It’s perhaps not surprising given that he’s the lawyer trying to take on the Beer Store through a legal challenge he announced last week. A co-owner of Barge Craft Beer Distribution and Retail Co. Ltd., he’s a lawyer who practises civil litigation and commercial defence who has also started up what he calls a “beer law niche practice” focused on advising craft brewers on regulatory issues and, since the issue of what to do with the Beer Store exploded into Ontario’s political consciousness in recent months, breaking up its dominant position in the market and the legal framework that allows for it.
Hassell, a 34-year-old graduate of Western Law who has been practising law since 2008, says his passion for beer itself dates back to good memories of hanging out with friends in high school. “There’s such a great social aspect to having a beer,” he says. But his passion for beer law is a bit more recent. One of his favourite beers was Creemore Springs, a smaller brewery bought up by Molson Coors Brewing Co. in 2005. Hassell was sad to see the acquisition of his favourite brewer, and when he realized the brewing behemoth also owned the Beer Store, he became more aware of just what the business environment for beer in Ontario was all about. “I didn’t realize it was this single private company getting untold millions of dollars,” he says of the retail environment for beer in Ontario. Like many people, he had the vague idea that the government had some sort of stake in the Beer Store or that the profits somehow flowed back to the province. But with the media, notably the Toronto Star, having started to question the current arrangement in recent months, people have become much more aware of the Beer Store’s ownership by the brewing giants, the limitations on beer sales at the LCBO, and the industry’s warm relationship with Ontario’s political parties.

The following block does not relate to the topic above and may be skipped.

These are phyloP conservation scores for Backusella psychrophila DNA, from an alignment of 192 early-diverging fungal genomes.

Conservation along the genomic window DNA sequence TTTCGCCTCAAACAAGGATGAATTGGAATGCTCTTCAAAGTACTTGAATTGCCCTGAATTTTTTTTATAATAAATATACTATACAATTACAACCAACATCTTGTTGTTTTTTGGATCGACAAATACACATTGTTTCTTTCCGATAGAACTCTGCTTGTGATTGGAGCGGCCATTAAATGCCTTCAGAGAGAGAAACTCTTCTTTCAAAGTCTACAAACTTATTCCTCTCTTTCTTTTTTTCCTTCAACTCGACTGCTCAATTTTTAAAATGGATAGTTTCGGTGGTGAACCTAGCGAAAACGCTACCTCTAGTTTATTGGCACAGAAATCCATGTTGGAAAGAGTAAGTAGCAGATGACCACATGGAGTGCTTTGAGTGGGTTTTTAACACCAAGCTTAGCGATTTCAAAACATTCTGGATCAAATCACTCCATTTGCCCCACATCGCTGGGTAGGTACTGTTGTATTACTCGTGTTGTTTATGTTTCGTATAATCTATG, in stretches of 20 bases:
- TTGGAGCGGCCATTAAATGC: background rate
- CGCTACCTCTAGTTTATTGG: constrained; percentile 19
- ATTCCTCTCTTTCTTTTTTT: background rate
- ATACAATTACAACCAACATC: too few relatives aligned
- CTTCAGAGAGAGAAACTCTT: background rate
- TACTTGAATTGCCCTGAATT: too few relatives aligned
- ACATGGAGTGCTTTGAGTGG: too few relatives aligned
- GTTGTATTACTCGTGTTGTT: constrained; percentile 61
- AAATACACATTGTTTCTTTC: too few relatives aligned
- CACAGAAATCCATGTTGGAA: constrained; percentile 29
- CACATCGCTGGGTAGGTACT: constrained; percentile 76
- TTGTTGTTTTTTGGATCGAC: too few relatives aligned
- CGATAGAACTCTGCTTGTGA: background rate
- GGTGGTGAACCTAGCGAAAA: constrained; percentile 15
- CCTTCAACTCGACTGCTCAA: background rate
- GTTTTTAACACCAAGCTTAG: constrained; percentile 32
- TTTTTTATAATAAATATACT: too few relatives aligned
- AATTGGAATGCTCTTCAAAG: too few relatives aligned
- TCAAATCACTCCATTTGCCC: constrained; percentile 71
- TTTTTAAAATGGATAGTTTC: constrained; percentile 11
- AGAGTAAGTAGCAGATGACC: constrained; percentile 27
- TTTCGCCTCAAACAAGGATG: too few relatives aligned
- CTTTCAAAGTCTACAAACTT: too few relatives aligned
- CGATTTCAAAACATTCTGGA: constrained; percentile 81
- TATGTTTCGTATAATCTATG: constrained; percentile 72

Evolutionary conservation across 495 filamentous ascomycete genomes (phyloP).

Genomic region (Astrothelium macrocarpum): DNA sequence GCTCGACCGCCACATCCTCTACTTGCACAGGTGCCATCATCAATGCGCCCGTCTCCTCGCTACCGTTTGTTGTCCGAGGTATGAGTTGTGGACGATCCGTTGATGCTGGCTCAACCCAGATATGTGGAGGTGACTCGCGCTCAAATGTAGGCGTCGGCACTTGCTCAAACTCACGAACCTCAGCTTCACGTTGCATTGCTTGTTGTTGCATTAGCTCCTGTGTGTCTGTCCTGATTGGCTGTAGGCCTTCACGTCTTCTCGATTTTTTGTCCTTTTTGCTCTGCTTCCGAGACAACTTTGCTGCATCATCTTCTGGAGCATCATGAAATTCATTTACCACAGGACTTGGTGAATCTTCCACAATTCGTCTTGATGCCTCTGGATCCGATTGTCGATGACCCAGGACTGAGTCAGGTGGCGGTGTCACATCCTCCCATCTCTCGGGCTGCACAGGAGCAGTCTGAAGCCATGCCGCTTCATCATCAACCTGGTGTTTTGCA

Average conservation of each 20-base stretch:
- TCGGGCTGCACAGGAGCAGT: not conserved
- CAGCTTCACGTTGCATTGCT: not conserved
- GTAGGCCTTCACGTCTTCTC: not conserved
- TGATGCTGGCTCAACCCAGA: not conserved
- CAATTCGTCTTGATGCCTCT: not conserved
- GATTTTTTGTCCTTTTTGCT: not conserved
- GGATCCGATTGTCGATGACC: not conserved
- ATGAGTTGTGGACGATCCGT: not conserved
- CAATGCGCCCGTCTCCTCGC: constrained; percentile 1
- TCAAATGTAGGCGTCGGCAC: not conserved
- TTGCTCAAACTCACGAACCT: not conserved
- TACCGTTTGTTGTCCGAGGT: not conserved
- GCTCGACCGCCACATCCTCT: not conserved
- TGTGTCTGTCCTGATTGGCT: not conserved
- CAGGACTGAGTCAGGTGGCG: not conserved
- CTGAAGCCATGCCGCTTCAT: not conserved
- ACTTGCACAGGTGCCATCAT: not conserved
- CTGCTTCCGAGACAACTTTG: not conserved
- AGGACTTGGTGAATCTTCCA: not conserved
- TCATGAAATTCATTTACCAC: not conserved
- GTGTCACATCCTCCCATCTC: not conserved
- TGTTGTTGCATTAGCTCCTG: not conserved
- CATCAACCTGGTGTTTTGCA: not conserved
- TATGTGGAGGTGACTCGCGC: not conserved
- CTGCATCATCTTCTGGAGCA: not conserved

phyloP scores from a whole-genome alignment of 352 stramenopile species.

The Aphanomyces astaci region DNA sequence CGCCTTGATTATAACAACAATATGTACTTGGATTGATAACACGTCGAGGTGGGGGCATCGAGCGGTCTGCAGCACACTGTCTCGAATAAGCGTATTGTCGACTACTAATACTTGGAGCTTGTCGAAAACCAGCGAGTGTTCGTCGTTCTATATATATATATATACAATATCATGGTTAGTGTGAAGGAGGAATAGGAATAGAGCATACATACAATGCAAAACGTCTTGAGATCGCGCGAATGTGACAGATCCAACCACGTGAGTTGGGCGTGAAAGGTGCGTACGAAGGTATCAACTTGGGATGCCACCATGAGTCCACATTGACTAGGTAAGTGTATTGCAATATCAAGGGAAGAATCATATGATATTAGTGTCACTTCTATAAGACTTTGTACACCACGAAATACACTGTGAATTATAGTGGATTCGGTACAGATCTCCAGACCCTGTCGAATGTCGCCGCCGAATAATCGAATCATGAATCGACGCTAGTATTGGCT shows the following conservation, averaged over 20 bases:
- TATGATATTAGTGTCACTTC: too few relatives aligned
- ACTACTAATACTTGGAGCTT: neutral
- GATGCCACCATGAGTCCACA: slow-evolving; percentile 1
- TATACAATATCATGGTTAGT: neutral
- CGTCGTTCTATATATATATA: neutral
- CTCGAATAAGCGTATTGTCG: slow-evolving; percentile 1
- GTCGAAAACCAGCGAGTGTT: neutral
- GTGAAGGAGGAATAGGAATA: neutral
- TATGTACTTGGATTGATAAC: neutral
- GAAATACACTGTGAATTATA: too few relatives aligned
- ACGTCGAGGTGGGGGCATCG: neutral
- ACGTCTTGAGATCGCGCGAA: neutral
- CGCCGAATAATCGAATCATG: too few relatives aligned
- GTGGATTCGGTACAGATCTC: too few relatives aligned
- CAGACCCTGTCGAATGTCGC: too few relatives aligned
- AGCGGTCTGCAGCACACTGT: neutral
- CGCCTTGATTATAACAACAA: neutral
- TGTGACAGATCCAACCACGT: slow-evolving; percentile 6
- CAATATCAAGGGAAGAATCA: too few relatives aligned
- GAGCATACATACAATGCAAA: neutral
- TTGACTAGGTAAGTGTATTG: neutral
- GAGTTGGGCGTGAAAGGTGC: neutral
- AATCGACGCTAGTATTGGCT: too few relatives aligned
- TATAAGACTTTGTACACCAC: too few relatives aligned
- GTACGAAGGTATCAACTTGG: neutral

In the meantime, Hassell has started up Barge Craft Beer Distribution and Retail, a company he admits has no sales. Of course, the law restricts most beer sales in Ontario to the Beer Store, so doing what his company’s name suggests isn’t really an option. While the LCBO is an alternative for the craft brewers themselves, Hassell says it has limited shelf space for craft beer. The goal of his company is to have 100 Barge Craft Beer outlets open within a year of the end of any change to the current legal framework. “When Year 1 will be is a question mark,” he says. His notice last week put the province on notice that he would be bringing a legal challenge to s. 3(e) of the Liquor Control Act that grants Brewers Retail Inc. monopoly status as the only private company able to sell beer to the public without brewing it. The draft notice calls it “an unreasonable restraint of trade, contrary to equitable principles of fairness and contrary to public policy.”
With more light shone on the issue and the government seeking to impose a franchise or licensing fee on the Beer Store of up to $100 million — Hassell calls it a “monopoly fee” — the Beer Store recently made some concessions to Ontario’s craft brewers, including making it easier for them to sell their products at the five locations closest to their breweries. But Hassell says the Beer Store’s listing fees remain “prohibitively high” and notes he wouldn’t be happy if the province were simply to wrestle more money for its own coffers from the existing arrangement. “That’s still just totally unfair to Barge because it means zero sales,” he says.
The goal, then, is to loosen the rules on beer retailing and distribution and Hassell says he’ll be officially launching his challenge once he sees what the province does on the issue in its upcoming budget. “If the government says it will end the monopoly, then the application is effectively solved,” he says.
Hassell, who professes a love of India pale ales and stouts, says he also has more legal options in the works and is vowing to continue the fight. “It’s going to be fun,” he says.
Update Jan. 27: Michael Hassell dropped his challenge after obtaining “an external and expert legal opinion” gauging his chances. “The Court application has a low chance of success and would be extremely expensive,” Hassell said in a statement on his website.